Bathroom essentials

You won’t have any restrooms around you, unfortunately. This means you’re going to have to carry your own restroom tools. Bring along toilet paper, dog poop bags and a trowel. This is all you need in order to dig a hole and go to the bathroom.

Proper hiking clothing

What you’re going to wear is extremely important. You don’t want to overheat, but you also don’t want to be underdressed. This is why layering is crucial.You’ll want baselayers, a mid-layer top or softshell/windproof jacket, waterproof pants and jacket, hiking socks, a hat and gloves.

Sanitary products

If you’re a female, you’re going to want to bring the necessary sanitary items with you. Just remember that you’ll need to carry them out of the camp. If you can, avoid going wild camping during menstruation.

The wild camping checklist

camping checklist outside

Though we listed all your essentials above, it’s nice to have everything written in a checklist, right? Here is the wild camping checklist you should follow when preparing your backpack:

  • Flashlight
  • Cellphone and charger
  • Compass
  • GPS
  • First-Aid Kit
  • At least one piece of reflective clothing
  • Lightweight shelter: hammock or tent
  • Sleeping Bag
  • Sleeping Pad
  • Camping pillow (optional)
  • Lightweight single burner stove
  • Gas canister
  • Lighter
  • Pot
  • Spork
  • Mug
  • Dehydrated meals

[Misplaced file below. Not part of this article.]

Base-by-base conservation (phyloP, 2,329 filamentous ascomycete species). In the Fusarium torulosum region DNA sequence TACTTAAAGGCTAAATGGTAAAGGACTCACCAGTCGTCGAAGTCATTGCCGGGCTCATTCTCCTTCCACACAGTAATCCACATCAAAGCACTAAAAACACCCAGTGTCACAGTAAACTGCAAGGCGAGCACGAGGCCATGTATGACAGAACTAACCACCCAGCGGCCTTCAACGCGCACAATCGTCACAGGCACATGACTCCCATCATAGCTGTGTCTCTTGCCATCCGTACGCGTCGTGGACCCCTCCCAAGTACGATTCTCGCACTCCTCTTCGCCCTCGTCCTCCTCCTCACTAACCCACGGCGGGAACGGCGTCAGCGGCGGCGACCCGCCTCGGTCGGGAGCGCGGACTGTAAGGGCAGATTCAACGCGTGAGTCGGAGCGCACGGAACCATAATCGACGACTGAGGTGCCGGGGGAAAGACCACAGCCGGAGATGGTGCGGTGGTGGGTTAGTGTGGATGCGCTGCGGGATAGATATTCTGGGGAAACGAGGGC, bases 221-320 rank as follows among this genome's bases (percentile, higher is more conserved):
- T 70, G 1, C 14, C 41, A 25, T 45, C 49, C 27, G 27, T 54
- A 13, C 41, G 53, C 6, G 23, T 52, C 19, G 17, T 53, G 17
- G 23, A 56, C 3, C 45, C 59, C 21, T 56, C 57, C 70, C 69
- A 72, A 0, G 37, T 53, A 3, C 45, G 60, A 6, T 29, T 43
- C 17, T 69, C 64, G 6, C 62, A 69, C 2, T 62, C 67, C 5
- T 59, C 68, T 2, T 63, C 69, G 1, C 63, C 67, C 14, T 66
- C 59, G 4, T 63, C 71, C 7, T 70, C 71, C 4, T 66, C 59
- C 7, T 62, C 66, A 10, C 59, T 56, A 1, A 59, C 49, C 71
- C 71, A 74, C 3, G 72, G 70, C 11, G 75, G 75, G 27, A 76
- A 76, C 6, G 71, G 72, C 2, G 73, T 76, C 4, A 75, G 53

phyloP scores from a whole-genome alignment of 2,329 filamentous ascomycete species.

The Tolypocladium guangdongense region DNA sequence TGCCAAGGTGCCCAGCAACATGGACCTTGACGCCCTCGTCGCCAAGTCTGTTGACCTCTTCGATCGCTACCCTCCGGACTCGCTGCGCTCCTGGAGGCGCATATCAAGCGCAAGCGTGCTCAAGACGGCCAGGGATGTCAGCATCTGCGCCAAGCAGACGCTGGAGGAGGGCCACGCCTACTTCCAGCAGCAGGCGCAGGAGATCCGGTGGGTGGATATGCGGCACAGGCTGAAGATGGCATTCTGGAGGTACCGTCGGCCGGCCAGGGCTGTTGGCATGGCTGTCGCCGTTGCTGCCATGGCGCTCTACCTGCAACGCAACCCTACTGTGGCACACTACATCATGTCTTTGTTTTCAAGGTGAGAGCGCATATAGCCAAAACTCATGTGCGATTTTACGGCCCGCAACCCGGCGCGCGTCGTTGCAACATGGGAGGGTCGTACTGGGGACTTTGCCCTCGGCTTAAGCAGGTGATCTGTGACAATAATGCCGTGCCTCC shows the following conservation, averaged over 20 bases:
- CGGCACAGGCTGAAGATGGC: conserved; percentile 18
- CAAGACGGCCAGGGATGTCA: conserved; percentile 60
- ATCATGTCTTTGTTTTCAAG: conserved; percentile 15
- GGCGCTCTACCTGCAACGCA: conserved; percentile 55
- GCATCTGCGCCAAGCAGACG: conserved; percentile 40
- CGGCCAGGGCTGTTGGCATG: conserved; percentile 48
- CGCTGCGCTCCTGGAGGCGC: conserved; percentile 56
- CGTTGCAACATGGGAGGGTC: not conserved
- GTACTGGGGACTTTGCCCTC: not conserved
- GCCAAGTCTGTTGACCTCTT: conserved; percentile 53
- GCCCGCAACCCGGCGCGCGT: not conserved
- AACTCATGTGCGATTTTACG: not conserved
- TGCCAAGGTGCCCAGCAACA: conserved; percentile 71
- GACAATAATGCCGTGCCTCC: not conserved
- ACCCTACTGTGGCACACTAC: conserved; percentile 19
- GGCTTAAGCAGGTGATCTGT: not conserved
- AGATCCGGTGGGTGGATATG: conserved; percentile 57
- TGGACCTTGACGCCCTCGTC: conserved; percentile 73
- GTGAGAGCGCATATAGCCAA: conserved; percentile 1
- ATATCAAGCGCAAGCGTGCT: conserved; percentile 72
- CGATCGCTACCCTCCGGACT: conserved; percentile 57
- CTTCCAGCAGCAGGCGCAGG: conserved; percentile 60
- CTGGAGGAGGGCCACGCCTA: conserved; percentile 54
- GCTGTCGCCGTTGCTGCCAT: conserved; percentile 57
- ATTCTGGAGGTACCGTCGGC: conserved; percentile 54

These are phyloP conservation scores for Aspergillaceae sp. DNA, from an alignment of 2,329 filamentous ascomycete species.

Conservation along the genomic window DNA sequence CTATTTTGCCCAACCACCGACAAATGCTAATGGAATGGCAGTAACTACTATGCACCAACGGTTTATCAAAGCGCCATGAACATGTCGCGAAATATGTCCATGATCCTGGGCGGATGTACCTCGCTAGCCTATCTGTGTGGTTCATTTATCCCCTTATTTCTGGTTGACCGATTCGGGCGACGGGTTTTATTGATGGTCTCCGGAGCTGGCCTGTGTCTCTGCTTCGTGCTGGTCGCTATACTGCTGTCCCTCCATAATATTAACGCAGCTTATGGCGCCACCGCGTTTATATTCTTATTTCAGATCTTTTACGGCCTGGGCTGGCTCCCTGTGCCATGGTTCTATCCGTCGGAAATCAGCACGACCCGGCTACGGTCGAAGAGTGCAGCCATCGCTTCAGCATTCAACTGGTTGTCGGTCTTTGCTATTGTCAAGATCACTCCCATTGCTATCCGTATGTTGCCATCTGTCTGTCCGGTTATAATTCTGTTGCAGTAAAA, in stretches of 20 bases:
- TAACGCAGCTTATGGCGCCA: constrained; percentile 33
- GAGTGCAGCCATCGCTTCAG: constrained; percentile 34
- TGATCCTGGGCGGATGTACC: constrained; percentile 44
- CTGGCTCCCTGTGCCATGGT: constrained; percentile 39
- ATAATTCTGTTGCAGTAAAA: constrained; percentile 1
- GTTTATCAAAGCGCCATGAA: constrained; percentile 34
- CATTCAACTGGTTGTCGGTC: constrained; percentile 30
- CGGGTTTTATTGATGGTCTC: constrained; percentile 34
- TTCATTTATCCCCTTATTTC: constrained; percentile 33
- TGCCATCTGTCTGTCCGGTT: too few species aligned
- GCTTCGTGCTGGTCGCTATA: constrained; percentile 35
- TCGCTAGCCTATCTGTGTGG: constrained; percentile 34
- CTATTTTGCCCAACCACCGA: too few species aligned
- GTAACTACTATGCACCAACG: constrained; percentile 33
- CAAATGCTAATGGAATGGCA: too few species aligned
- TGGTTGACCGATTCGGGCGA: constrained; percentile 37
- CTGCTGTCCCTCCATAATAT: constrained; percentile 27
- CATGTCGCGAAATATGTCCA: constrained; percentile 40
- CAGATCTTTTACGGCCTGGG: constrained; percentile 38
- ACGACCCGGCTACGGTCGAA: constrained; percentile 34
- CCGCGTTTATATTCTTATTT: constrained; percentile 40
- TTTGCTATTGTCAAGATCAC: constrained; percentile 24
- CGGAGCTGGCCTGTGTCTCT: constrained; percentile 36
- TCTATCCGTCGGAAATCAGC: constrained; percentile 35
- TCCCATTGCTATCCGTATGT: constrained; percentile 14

• Coffee and/or tea
  • Water bottle
  • Water purification device
  • Lightweight backpack
  • Toilet paper
  • Trowel
  • Dog poop bags (optional)
  • Hiking clothing: base layers, mid-layer or softshell/Windstopper jacket, waterproof pants and jacket, hiking socks, hat and gloves.

Where can you wild camp?

So now that you know everything there is about wild camping, where can you actually wild camp? Well, here are some of the places where you’ll be able to pitch your tent wherever you’d like.

Scotland

Scotland is one of the best places for you to experience wild camping as you have free range to almost camp anywhere. A giant loophole in Scotland’s’ Land Reform Act allows wild camping on public hill land, just as long as you’re 100m from a road and pick up your garbage behind you. Not bad, right?

This means you have a vast amount of options when it comes to where you’re going to set up camp. Falls of Falloch is an amazing spot, especially if you’re into kayaking. The eastern shores of Loch Lomond are beautiful and secluded while the Hebrides are also a great spot for magnificent views.